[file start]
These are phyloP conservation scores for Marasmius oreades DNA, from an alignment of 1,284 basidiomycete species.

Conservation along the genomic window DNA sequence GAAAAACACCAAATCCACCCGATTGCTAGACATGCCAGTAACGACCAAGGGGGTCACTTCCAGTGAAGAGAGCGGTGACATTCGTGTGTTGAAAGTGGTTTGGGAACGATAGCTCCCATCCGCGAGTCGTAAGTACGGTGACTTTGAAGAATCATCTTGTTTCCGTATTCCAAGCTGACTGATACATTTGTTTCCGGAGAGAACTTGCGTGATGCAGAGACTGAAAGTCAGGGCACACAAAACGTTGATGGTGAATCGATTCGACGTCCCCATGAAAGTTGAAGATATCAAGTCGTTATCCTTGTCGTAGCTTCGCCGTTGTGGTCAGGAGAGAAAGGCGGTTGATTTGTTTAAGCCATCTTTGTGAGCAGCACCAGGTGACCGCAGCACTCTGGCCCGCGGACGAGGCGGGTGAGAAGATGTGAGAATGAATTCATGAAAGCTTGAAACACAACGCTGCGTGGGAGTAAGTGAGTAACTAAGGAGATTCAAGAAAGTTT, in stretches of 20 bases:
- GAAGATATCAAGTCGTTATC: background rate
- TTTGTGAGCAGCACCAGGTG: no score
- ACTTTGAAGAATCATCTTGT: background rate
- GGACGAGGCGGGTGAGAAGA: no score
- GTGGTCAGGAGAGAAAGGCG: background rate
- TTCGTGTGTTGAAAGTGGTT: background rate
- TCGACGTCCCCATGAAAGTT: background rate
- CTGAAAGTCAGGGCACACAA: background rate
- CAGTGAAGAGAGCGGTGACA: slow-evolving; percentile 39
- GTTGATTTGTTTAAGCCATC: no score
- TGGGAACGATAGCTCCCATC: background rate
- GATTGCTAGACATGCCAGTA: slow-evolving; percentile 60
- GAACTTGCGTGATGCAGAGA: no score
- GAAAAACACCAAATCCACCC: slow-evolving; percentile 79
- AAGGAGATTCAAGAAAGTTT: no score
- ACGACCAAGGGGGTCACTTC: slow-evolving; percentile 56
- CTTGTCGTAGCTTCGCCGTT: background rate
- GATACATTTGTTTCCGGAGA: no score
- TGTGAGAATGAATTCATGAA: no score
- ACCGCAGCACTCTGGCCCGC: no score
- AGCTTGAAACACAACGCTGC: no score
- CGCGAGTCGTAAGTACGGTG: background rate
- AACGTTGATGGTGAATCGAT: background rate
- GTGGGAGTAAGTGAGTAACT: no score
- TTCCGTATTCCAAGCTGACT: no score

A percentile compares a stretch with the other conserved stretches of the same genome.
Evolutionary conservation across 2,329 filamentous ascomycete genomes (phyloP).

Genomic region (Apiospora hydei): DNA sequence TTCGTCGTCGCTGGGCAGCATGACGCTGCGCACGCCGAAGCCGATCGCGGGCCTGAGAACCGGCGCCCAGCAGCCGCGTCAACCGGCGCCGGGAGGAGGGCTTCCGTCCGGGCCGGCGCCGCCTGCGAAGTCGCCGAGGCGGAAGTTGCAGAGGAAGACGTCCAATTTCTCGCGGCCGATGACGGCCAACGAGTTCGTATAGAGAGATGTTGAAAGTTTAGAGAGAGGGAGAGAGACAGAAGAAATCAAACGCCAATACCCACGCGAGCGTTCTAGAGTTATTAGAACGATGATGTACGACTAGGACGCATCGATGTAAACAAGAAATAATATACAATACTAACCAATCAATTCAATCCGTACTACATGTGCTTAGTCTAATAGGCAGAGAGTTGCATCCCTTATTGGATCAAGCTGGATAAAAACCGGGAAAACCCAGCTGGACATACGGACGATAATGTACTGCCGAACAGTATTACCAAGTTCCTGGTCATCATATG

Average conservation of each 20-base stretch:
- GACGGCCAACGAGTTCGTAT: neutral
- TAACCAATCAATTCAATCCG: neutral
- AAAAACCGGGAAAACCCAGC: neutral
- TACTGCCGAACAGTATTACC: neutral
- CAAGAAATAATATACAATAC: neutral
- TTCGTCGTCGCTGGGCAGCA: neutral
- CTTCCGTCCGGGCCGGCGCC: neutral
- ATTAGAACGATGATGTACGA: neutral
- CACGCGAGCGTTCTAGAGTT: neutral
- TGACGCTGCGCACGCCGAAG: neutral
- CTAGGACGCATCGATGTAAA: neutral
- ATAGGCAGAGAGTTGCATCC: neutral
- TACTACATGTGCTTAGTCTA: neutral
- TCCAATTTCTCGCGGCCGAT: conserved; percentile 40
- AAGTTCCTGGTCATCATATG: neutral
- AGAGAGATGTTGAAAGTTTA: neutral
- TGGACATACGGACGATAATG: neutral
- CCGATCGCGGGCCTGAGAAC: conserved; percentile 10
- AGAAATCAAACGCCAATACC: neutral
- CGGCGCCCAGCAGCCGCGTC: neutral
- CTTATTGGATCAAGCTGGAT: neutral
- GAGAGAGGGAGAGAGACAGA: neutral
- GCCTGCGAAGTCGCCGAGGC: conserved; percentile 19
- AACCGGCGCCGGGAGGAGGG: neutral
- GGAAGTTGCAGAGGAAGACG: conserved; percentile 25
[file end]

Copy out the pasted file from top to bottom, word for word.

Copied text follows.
These are phyloP conservation scores for Marasmius oreades DNA, from an alignment of 1,284 basidiomycete species.

Conservation along the genomic window DNA sequence GAAAAACACCAAATCCACCCGATTGCTAGACATGCCAGTAACGACCAAGGGGGTCACTTCCAGTGAAGAGAGCGGTGACATTCGTGTGTTGAAAGTGGTTTGGGAACGATAGCTCCCATCCGCGAGTCGTAAGTACGGTGACTTTGAAGAATCATCTTGTTTCCGTATTCCAAGCTGACTGATACATTTGTTTCCGGAGAGAACTTGCGTGATGCAGAGACTGAAAGTCAGGGCACACAAAACGTTGATGGTGAATCGATTCGACGTCCCCATGAAAGTTGAAGATATCAAGTCGTTATCCTTGTCGTAGCTTCGCCGTTGTGGTCAGGAGAGAAAGGCGGTTGATTTGTTTAAGCCATCTTTGTGAGCAGCACCAGGTGACCGCAGCACTCTGGCCCGCGGACGAGGCGGGTGAGAAGATGTGAGAATGAATTCATGAAAGCTTGAAACACAACGCTGCGTGGGAGTAAGTGAGTAACTAAGGAGATTCAAGAAAGTTT, in stretches of 20 bases:
- GAAGATATCAAGTCGTTATC: background rate
- TTTGTGAGCAGCACCAGGTG: no score
- ACTTTGAAGAATCATCTTGT: background rate
- GGACGAGGCGGGTGAGAAGA: no score
- GTGGTCAGGAGAGAAAGGCG: background rate
- TTCGTGTGTTGAAAGTGGTT: background rate
- TCGACGTCCCCATGAAAGTT: background rate
- CTGAAAGTCAGGGCACACAA: background rate
- CAGTGAAGAGAGCGGTGACA: slow-evolving; percentile 39
- GTTGATTTGTTTAAGCCATC: no score
- TGGGAACGATAGCTCCCATC: background rate
- GATTGCTAGACATGCCAGTA: slow-evolving; percentile 60
- GAACTTGCGTGATGCAGAGA: no score
- GAAAAACACCAAATCCACCC: slow-evolving; percentile 79
- AAGGAGATTCAAGAAAGTTT: no score
- ACGACCAAGGGGGTCACTTC: slow-evolving; percentile 56
- CTTGTCGTAGCTTCGCCGTT: background rate
- GATACATTTGTTTCCGGAGA: no score
- TGTGAGAATGAATTCATGAA: no score
- ACCGCAGCACTCTGGCCCGC: no score
- AGCTTGAAACACAACGCTGC: no score
- CGCGAGTCGTAAGTACGGTG: background rate
- AACGTTGATGGTGAATCGAT: background rate
- GTGGGAGTAAGTGAGTAACT: no score
- TTCCGTATTCCAAGCTGACT: no score

A percentile compares a stretch with the other conserved stretches of the same genome.
Evolutionary conservation across 2,329 filamentous ascomycete genomes (phyloP).

Genomic region (Apiospora hydei): DNA sequence TTCGTCGTCGCTGGGCAGCATGACGCTGCGCACGCCGAAGCCGATCGCGGGCCTGAGAACCGGCGCCCAGCAGCCGCGTCAACCGGCGCCGGGAGGAGGGCTTCCGTCCGGGCCGGCGCCGCCTGCGAAGTCGCCGAGGCGGAAGTTGCAGAGGAAGACGTCCAATTTCTCGCGGCCGATGACGGCCAACGAGTTCGTATAGAGAGATGTTGAAAGTTTAGAGAGAGGGAGAGAGACAGAAGAAATCAAACGCCAATACCCACGCGAGCGTTCTAGAGTTATTAGAACGATGATGTACGACTAGGACGCATCGATGTAAACAAGAAATAATATACAATACTAACCAATCAATTCAATCCGTACTACATGTGCTTAGTCTAATAGGCAGAGAGTTGCATCCCTTATTGGATCAAGCTGGATAAAAACCGGGAAAACCCAGCTGGACATACGGACGATAATGTACTGCCGAACAGTATTACCAAGTTCCTGGTCATCATATG

Average conservation of each 20-base stretch:
- GACGGCCAACGAGTTCGTAT: neutral
- TAACCAATCAATTCAATCCG: neutral
- AAAAACCGGGAAAACCCAGC: neutral
- TACTGCCGAACAGTATTACC: neutral
- CAAGAAATAATATACAATAC: neutral
- TTCGTCGTCGCTGGGCAGCA: neutral
- CTTCCGTCCGGGCCGGCGCC: neutral
- ATTAGAACGATGATGTACGA: neutral
- CACGCGAGCGTTCTAGAGTT: neutral
- TGACGCTGCGCACGCCGAAG: neutral
- CTAGGACGCATCGATGTAAA: neutral
- ATAGGCAGAGAGTTGCATCC: neutral
- TACTACATGTGCTTAGTCTA: neutral
- TCCAATTTCTCGCGGCCGAT: conserved; percentile 40
- AAGTTCCTGGTCATCATATG: neutral
- AGAGAGATGTTGAAAGTTTA: neutral
- TGGACATACGGACGATAATG: neutral
- CCGATCGCGGGCCTGAGAAC: conserved; percentile 10
- AGAAATCAAACGCCAATACC: neutral
- CGGCGCCCAGCAGCCGCGTC: neutral
- CTTATTGGATCAAGCTGGAT: neutral
- GAGAGAGGGAGAGAGACAGA: neutral
- GCCTGCGAAGTCGCCGAGGC: conserved; percentile 19
- AACCGGCGCCGGGAGGAGGG: neutral
- GGAAGTTGCAGAGGAAGACG: conserved; percentile 25